I know there have been several cases where I read someone’s resume and it made an immediate impact because that person had either worked on a similar product, with the same technologies, or in the same industry. Every time, it had a positive impact on whether I would consider this person further. This is exactly what you want. You want to make a connection with the reader and provided them with reasons to continue considering you as they whittle down the group of people that they are looking at for the job.

…research will help you target your resume to the employer and help it seem more relevant to the reader, the company and the position.

In a previous post, I wrote about how researching the potential employer is one of the keys to a good interview. Well, that also applies writing a resume. All of that research will help you target your resume to the employer and help it seem more relevant to the reader, the company and the position. With a little effort, you can make a HUGE impact on the effectiveness of your resume and help increase your chances of getting the job.

Include “Enough” Information

resume-bookThere is a lot of debate about how much information you should include in a resume. There are some people that will tell you to keep it short and others that will urge to write a book. I tend to lean towards the longer resume myself, with one caveat:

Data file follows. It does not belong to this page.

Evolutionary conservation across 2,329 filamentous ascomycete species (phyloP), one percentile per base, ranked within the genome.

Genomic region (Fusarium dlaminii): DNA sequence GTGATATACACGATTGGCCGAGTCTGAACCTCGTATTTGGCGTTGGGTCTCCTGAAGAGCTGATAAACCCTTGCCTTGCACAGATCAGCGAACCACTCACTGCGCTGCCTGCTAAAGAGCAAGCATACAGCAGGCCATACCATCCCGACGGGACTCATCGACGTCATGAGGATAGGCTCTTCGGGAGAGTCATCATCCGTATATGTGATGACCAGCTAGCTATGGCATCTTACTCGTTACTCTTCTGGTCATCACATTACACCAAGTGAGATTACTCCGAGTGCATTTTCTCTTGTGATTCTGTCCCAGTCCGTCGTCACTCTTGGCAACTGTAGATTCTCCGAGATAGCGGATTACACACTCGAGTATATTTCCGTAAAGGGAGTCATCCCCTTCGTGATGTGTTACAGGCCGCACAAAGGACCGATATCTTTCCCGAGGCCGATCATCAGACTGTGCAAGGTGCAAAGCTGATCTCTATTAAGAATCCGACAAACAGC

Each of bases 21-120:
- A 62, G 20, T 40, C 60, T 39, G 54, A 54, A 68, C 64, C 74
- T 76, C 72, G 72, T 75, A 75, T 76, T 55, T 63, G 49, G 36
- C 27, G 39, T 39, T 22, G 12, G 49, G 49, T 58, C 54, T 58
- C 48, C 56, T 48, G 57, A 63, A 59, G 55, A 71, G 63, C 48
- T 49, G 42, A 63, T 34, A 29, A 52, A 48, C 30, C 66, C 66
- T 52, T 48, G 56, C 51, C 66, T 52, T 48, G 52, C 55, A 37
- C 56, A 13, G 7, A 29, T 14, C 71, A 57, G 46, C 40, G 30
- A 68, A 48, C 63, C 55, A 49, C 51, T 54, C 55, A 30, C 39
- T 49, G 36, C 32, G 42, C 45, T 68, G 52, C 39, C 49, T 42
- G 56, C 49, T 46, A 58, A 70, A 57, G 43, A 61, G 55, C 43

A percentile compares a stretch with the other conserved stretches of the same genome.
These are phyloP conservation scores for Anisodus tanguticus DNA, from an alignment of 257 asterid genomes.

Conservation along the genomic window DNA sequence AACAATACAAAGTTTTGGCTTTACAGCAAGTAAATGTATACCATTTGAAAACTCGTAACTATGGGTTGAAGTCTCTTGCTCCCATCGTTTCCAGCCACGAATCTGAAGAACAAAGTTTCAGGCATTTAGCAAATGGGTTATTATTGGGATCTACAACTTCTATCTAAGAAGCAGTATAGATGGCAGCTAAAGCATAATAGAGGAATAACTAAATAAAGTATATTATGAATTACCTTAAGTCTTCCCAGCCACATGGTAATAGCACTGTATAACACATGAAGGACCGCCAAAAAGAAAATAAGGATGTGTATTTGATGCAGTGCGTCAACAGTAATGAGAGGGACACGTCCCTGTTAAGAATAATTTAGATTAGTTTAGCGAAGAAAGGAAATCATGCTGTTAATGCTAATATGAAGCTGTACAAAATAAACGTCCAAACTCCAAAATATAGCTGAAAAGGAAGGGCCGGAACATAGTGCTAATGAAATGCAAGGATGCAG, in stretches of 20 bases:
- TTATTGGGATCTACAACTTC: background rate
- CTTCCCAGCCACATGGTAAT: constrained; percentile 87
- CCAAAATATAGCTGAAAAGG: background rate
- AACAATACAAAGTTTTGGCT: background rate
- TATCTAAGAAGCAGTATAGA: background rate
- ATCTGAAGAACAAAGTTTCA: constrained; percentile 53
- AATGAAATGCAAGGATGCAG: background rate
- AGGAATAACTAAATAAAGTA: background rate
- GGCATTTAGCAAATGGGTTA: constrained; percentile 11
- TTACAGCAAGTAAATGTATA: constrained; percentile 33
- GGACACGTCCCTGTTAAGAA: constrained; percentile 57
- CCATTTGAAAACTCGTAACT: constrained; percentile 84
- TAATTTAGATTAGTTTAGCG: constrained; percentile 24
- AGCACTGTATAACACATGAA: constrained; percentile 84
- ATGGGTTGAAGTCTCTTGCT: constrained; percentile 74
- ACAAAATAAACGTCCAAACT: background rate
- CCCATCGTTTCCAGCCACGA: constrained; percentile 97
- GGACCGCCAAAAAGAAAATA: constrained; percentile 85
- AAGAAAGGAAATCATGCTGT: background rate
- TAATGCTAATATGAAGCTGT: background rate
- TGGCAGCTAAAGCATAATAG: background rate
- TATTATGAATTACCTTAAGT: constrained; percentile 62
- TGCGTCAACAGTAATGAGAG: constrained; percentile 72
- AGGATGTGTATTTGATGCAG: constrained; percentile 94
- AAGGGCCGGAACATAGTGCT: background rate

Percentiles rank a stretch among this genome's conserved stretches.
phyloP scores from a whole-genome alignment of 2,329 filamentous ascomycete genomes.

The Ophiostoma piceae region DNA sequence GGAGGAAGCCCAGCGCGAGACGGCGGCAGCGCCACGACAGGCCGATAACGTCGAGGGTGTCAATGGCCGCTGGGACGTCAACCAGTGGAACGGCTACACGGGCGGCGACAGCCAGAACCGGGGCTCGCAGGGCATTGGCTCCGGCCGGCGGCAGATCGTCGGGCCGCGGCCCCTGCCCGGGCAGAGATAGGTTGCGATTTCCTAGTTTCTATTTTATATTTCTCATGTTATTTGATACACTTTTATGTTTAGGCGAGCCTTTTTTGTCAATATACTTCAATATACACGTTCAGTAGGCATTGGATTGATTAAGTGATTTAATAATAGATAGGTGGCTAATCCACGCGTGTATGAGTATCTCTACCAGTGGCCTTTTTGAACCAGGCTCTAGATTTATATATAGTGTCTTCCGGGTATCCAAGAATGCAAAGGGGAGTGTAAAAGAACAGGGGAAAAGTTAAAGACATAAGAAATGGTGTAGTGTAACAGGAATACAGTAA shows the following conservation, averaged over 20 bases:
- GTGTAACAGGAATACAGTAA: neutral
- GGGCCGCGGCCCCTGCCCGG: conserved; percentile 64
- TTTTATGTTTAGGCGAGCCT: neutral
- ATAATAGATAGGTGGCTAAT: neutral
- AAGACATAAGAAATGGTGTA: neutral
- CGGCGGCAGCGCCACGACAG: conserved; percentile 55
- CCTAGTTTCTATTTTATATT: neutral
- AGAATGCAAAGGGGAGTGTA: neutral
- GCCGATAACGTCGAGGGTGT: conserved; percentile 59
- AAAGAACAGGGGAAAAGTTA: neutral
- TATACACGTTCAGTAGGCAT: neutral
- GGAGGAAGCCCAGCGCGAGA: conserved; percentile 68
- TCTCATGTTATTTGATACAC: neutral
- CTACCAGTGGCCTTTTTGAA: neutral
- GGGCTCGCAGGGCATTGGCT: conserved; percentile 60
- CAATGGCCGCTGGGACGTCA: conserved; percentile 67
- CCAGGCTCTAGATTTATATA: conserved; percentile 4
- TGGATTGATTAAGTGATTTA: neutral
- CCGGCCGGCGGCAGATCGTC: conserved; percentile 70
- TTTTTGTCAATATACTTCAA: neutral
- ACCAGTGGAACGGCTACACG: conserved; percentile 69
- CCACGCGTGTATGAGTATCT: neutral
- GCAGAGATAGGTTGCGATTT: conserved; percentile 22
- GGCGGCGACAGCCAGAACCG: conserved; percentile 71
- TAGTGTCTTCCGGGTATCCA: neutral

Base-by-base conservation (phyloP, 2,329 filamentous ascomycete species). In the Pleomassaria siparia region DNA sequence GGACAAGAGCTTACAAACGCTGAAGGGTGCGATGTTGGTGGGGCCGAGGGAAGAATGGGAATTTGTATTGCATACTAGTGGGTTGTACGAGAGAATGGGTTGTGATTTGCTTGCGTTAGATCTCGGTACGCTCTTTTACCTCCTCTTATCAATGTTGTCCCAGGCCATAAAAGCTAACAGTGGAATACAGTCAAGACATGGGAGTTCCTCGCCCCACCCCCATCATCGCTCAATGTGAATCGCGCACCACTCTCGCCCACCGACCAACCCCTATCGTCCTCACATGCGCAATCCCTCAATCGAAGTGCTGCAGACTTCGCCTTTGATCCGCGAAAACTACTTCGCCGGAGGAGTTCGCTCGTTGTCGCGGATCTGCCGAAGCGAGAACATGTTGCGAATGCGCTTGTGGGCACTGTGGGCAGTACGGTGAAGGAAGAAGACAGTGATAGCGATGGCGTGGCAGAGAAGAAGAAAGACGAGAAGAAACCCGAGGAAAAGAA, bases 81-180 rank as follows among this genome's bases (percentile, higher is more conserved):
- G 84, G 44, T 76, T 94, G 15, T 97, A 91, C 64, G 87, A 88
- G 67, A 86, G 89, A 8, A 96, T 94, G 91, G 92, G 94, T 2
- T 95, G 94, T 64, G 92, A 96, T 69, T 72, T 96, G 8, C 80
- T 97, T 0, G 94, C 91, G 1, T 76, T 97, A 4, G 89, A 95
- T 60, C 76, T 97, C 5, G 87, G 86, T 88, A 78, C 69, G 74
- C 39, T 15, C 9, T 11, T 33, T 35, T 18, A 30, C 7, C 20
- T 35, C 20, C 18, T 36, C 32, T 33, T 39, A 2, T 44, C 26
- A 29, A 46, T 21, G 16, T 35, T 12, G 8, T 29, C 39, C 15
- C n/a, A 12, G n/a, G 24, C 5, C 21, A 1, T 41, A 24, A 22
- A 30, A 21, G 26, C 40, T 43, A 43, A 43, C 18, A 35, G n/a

Make sure to highlight things that are important in a way that can be easily interpreted by the reader.

My current resume is around 8 pages long. Yeah, I know, that’s pretty long. I’m OK with that though. I would rather include more information than less. That being said, I try to highlight important things at the top of my resume and throughout my work history. I start off with a clear objective and follow it with a list of the programming languages, tools, and process that I have worked with. Then, for every position, I include a list of the programming languages, tools, and process that I used while I was there. This is at the top of each entry in my employment history and is highlighted so that I stands out visually.

I do all of these things to make my resumes easy to skim through while still providing some detail for every company that I have worked for. This way, the reader can easily get a feel for the diversity of my experience, the things that I have worked on recently and can still dig a little deeper into each of them if they want to get some more details.